Emerald Heights concerns | Letter

Emerald Heights concerns

The Emerald Heights concerns recently addressed in the Redmond Reporter are more widespread than just the neighborhood that it exists in. Like many of the neighborhoods on Education Hill, we are a residential neighborhood — R4 is our zoning. One of the most important codes for any residential neighborhood on the hill, as well as any other residential area, is the requirement that the atmosphere, aesthetics and general feel of the area be maintained.

The original approval for Emerald Heights in 1988 required that buildings be placed on the central area of the property to maintain a buffer of natural area between these uncharacteristic buildings from our single-family homes. When a project of this size is being considered, there are legal requirements on notifying residents. Part of that process includes forms, filled out by residents that include codes and regulations that are being violated. The city has dozens and dozens of legally rendered comments showing clearly that this proposal is in violation of city code.

Any of you who live in single-family neighborhoods, how would you like to have a nearly two-block-long building erected in your neighborhood, 30 feet tall, with a flat roof so it can be 30 feet of living space? It looks very much like an office building. It has stairway towers that will be lit at night. Outdoor lighting that will be on. Living facilities that will face the road with lighting as well. The boulevard feel of Abbey Road will be lost to this huge building looming over you as you walk or drive by.

If this project is approved, a dangerous precedent will be set. That would be the flagrant disregard of city building codes set to maintain our residential neighborhoods.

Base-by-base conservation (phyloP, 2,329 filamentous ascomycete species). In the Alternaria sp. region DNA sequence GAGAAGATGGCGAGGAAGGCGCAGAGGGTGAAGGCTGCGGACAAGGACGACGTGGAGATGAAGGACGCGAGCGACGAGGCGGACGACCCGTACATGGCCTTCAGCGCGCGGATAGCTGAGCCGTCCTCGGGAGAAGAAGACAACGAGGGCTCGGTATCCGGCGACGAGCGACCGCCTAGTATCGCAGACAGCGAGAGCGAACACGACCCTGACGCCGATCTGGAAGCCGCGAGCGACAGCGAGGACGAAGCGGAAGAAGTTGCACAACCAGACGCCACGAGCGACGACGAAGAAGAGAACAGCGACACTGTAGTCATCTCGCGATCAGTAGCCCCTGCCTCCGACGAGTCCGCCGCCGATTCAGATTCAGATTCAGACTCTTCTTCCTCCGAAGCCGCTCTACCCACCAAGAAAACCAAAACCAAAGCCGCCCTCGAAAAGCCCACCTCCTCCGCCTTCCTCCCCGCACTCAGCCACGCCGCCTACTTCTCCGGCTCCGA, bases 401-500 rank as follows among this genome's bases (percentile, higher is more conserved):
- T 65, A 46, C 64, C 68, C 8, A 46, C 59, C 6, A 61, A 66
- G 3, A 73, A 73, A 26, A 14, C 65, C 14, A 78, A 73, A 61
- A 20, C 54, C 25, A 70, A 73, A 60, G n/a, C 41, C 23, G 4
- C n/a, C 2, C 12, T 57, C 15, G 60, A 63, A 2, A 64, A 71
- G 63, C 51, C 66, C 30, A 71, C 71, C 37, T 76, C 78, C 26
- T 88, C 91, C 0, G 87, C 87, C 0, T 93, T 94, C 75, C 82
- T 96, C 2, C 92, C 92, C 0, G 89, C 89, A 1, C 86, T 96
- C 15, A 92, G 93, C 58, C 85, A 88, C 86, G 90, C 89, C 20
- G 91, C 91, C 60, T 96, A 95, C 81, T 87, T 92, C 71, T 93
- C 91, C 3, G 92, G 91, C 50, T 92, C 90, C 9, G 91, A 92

Redmond neighborhoods would be up for grabs! If the building code is changed, to remove the requirement that the aesthetics and atmosphere of our neighborhoods be preserved, buyer beware! I do not dislike older people, I am an older people! The claim that the need for this type of housing for older people is huge, is real. The thought that Emerald Heights can get anywhere close to meeting that need is simply a ploy. It is a business plan gone bad. I could offer additional facts, photos and information on this, but will let this sit on all who care about where they live.

Wendy Engquist

Redmond

More in Letters to the Editor

A closer look at Emerald Heights expansion | Letter

In his Feb. 8 letter to the editor, a 13-year-old kid writes… Continue reading

On the Emerald Heights expansion | Letter

On the Emerald Heights expansion My name is Ethan Johnson. I am… Continue reading

Fraudster-in-Chief | Letter

In October 2016, a neighbor explained to me he was supporting then-presidential-candidate… Continue reading

Thank you Rep. DelBene | Letter

The Building Our Largest Dementia (BOLD) Infrastructure for Alzheimer’s Act has just… Continue reading

Protecting your packages | Letter

Your article (“Let’s talk about race,” Redmond Reporter, Dec. 14) missed an… Continue reading

Protecting your packages | Letter

Regarding the article on package porch pirates (Redmond Reporter, Nov. 23), there… Continue reading

A frightening reality | Letter

One can only conclude that President Donald Trump’s reality is his and… Continue reading

Big Oil’s ‘Kool-Aid’ | Letter

Voters drank Big Oil’s “Kool-Aid” on Nov. 6 and rejected Initiative 1631.… Continue reading

The next generation | Letter

Did you know that 50 percent of all lifetime causes of mental… Continue reading

Looming taxes continue to burden property owners | Letter

Looming taxes continue to burden property owners In the City Council’s committee… Continue reading

Nudity in state parks should be legal | Letter

I haven’t been a nudist my whole life, but, over the past… Continue reading

I-1631 will benefit future generations | Letter

On Oct. 8, the United Nations issued a new climate report that… Continue reading